Outcomes of active surveillance for prostate cancer may vary with age
The benefits of active surveillance for prostate cancer appear to be greater in men diagnosed with low-risk prostate cancer at an older age, according to a study from Sweden.
“Men diagnosed [before age] 60 [years and managed with] active surveillance have a greater likelihood of dying of prostate cancer with very little added benefit, in terms of extra years with no other treatment,” pointed out study author Dr Eugenio Ventimiglia, a urologist at San Raffaele Hospital, Milan, Italy, and PhD student at Uppsala University, Uppsala, Sweden, at EAU21.
Conversely, the benefits of active surveillance were greater for men diagnosed after age 65 years, particularly those with low-risk prostate cancer, said the authors.
Using the nationwide, population-based Prostate Cancer data Base Sweden (PCBaSe), the authors identified 23,649 men diagnosed with prostate cancer who were managed with active surveillance or watchful waiting. State-transition estimates of deaths from prostate cancer or other causes, and proportion of time without active treatment for prostate cancer were examined from date of diagnosis until death or age 85 years (30-year estimate of active surveillance outcomes).
The risk of death from prostate cancer before age 85 years was higher among men diagnosed at a younger vs older age (55 vs 70 years). Specifically, among men diagnosed at age 55 years, death rates were 10, 13, and 15 percent among those categorized as very low risk, low risk, and intermediate risk, respectively. In contrast, the rates were 4, 6, and 7 percent, respectively, among men diagnosed with prostate cancer at age 70 years. [EAU21, abstract P1048]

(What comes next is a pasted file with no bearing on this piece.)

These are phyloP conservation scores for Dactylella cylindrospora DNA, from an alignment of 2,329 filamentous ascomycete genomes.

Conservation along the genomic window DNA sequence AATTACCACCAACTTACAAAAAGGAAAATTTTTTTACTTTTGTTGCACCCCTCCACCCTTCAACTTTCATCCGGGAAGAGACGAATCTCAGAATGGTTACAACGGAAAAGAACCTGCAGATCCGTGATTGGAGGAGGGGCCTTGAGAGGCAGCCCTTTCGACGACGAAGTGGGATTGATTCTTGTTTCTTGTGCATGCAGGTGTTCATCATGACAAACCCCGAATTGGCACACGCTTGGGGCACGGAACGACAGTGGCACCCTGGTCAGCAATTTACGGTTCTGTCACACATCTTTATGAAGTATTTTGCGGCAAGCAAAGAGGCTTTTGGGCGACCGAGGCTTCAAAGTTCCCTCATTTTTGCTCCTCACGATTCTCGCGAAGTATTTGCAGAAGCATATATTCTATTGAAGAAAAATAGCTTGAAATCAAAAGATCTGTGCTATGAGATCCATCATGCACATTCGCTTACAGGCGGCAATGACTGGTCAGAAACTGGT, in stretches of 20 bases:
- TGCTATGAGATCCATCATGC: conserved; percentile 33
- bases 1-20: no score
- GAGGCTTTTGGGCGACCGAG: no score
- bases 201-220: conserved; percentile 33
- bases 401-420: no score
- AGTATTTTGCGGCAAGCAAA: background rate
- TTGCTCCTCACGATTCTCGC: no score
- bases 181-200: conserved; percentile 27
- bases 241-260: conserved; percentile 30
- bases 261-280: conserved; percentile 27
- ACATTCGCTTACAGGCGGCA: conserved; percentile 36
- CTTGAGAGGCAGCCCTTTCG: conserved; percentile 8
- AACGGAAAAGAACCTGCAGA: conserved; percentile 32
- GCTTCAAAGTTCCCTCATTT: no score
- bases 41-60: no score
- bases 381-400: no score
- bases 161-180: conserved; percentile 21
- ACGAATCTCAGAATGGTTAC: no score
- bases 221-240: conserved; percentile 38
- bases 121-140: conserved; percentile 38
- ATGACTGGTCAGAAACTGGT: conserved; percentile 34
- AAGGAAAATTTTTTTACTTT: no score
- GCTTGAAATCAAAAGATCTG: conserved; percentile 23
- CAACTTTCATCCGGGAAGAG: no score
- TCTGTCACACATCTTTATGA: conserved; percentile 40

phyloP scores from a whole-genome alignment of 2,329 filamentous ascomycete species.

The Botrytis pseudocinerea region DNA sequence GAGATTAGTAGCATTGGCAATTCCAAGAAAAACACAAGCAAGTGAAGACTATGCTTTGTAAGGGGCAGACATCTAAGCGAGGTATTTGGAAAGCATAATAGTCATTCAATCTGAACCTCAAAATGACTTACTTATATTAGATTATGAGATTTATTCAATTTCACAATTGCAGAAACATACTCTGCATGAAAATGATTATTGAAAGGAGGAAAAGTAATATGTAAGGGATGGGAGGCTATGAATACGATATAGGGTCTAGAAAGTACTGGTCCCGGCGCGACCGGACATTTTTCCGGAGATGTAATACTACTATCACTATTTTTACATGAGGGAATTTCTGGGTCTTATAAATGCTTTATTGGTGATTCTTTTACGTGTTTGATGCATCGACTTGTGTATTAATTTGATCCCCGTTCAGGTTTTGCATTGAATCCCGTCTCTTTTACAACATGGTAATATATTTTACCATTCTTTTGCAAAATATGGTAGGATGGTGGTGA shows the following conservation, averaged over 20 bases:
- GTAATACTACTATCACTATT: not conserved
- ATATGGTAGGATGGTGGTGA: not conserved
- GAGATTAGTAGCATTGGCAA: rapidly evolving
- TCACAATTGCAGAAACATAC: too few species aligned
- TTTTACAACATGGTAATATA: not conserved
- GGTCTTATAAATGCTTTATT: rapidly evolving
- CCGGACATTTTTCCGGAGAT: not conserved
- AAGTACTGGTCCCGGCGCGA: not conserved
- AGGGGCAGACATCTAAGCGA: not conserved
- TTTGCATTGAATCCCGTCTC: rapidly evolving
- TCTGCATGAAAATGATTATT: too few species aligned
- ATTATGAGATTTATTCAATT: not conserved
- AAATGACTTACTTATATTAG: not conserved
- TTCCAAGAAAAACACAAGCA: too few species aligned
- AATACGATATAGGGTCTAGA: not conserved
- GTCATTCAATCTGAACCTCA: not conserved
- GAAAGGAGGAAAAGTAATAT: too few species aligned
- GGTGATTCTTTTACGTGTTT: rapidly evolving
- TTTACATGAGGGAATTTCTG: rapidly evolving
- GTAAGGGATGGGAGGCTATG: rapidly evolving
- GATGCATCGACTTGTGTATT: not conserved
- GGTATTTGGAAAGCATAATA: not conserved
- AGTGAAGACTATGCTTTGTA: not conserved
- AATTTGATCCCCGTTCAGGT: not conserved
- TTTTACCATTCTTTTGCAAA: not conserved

Among men diagnosed with prostate cancer at age 55 years, men with very low, low, and intermediate risk spent a mean 11, 9, and 7 out of 25 years without active treatment, equivalent to 45, 37, and 29 percent of time, respectively. Men diagnosed with prostate cancer at age 70 years with very low, low, and intermediate risk spent a mean 10, 9, and 8 out of 13 years, respectively, without active treatment, equivalent to 75, 67, and 60 percent of time, respectively.
“Due to the relatively recent introduction of active surveillance for prostate cancer, there is a general lack of appraisal regarding [its] long-term safety … for different patient groups,” said Ventimiglia.
“We wanted to identify the real winners from active surveillance, the men who are unlikely to die from their prostate cancer but who will also spend most of their remaining years without treatment if the disease is carefully monitored,” he continued.
“[This study showed that] men with intermediate-risk prostate cancer diagnosed [before age] 60 years had little benefit in terms of time without active prostate cancer treatment (29–33 percent) considering their high risk of prostate cancer death (12–15 percent),” said the authors.
“[M]en older than 65 years with low-risk prostate cancer had a larger benefit in terms of both longer time without active prostate cancer treatment (60–75 percent) and lower risk of prostate cancer death (4–6 percent),” they added.
“Obviously, the older you are and the lower risk your cancer, the greater the benefit. But we saw a real divide at age 60,” noted Ventimiglia. “After 60, if your cancer is low-risk, then active surveillance is really a win-win,” he concluded.